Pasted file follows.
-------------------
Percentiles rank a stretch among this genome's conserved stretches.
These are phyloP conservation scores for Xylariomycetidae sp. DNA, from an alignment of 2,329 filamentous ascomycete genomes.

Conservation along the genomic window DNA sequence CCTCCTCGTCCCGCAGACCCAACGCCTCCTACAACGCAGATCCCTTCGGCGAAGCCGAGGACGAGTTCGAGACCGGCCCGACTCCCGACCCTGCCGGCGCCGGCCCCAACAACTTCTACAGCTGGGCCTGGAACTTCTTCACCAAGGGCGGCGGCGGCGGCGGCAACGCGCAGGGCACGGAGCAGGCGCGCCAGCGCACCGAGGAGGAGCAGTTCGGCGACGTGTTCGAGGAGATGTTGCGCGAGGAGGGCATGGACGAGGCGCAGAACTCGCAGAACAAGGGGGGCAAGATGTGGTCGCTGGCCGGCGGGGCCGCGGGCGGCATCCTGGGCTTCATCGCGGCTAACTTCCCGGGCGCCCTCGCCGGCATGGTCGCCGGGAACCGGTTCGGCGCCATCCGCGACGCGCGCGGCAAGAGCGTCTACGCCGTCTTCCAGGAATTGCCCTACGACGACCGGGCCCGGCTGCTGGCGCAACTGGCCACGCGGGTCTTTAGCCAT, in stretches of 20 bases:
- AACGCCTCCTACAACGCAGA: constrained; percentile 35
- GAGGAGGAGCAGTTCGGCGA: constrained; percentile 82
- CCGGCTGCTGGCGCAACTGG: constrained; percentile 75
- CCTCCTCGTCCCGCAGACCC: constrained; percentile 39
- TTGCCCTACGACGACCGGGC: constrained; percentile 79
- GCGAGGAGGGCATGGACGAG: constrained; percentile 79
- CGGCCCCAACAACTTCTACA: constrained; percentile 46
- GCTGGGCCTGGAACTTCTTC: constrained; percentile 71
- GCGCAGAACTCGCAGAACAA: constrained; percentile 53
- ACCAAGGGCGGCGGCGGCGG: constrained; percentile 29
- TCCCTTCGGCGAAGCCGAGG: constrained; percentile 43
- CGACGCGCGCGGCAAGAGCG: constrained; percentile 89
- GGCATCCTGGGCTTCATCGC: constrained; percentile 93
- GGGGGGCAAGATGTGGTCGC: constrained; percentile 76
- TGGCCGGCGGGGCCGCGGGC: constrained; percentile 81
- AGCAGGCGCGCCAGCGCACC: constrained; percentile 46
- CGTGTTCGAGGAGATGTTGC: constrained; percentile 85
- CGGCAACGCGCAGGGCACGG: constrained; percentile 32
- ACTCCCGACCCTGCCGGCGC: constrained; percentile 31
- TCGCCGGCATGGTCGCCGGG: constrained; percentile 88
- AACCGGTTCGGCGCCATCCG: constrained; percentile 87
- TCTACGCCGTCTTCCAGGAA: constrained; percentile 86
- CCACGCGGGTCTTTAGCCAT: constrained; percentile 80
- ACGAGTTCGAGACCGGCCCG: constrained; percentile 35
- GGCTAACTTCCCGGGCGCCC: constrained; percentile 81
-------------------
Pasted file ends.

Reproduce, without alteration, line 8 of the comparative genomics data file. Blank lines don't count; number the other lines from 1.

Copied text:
- TTGCCCTACGACGACCGGGC: constrained; percentile 79